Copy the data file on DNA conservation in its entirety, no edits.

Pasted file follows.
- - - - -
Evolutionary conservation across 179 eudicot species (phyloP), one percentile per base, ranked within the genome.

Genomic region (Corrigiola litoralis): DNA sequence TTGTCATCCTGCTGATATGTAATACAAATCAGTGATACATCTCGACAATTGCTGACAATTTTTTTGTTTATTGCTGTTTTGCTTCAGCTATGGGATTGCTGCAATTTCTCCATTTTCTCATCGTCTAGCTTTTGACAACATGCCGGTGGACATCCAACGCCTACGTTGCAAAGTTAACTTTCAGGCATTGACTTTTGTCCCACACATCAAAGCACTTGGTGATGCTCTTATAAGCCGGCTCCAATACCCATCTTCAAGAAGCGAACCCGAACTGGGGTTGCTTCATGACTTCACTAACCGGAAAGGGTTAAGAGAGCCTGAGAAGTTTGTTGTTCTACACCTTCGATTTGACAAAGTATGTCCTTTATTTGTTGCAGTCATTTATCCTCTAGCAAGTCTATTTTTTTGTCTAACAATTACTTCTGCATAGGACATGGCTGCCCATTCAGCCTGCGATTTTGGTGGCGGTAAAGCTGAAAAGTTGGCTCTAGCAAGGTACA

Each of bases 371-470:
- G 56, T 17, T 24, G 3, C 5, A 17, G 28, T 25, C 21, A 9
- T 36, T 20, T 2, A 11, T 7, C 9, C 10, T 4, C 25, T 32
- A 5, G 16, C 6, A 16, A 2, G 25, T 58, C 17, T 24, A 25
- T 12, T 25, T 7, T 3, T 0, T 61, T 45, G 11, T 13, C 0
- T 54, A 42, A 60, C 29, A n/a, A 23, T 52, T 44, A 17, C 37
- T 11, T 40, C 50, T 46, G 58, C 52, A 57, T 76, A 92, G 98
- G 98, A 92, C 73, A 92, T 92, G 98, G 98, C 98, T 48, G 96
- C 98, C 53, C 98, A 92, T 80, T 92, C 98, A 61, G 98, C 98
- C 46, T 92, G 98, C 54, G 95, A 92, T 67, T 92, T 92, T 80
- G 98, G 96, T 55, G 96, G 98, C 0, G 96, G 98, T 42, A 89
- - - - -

Evolutionary conservation across 179 eudicot species (phyloP), one percentile per base, ranked within the genome.

Genomic region (Corrigiola litoralis): DNA sequence TTGTCATCCTGCTGATATGTAATACAAATCAGTGATACATCTCGACAATTGCTGACAATTTTTTTGTTTATTGCTGTTTTGCTTCAGCTATGGGATTGCTGCAATTTCTCCATTTTCTCATCGTCTAGCTTTTGACAACATGCCGGTGGACATCCAACGCCTACGTTGCAAAGTTAACTTTCAGGCATTGACTTTTGTCCCACACATCAAAGCACTTGGTGATGCTCTTATAAGCCGGCTCCAATACCCATCTTCAAGAAGCGAACCCGAACTGGGGTTGCTTCATGACTTCACTAACCGGAAAGGGTTAAGAGAGCCTGAGAAGTTTGTTGTTCTACACCTTCGATTTGACAAAGTATGTCCTTTATTTGTTGCAGTCATTTATCCTCTAGCAAGTCTATTTTTTTGTCTAACAATTACTTCTGCATAGGACATGGCTGCCCATTCAGCCTGCGATTTTGGTGGCGGTAAAGCTGAAAAGTTGGCTCTAGCAAGGTACA

Each of bases 371-470:
- G 56, T 17, T 24, G 3, C 5, A 17, G 28, T 25, C 21, A 9
- T 36, T 20, T 2, A 11, T 7, C 9, C 10, T 4, C 25, T 32
- A 5, G 16, C 6, A 16, A 2, G 25, T 58, C 17, T 24, A 25
- T 12, T 25, T 7, T 3, T 0, T 61, T 45, G 11, T 13, C 0
- T 54, A 42, A 60, C 29, A n/a, A 23, T 52, T 44, A 17, C 37
- T 11, T 40, C 50, T 46, G 58, C 52, A 57, T 76, A 92, G 98
- G 98, A 92, C 73, A 92, T 92, G 98, G 98, C 98, T 48, G 96
- C 98, C 53, C 98, A 92, T 80, T 92, C 98, A 61, G 98, C 98
- C 46, T 92, G 98, C 54, G 95, A 92, T 67, T 92, T 92, T 80
- G 98, G 96, T 55, G 96, G 98, C 0, G 96, G 98, T 42, A 89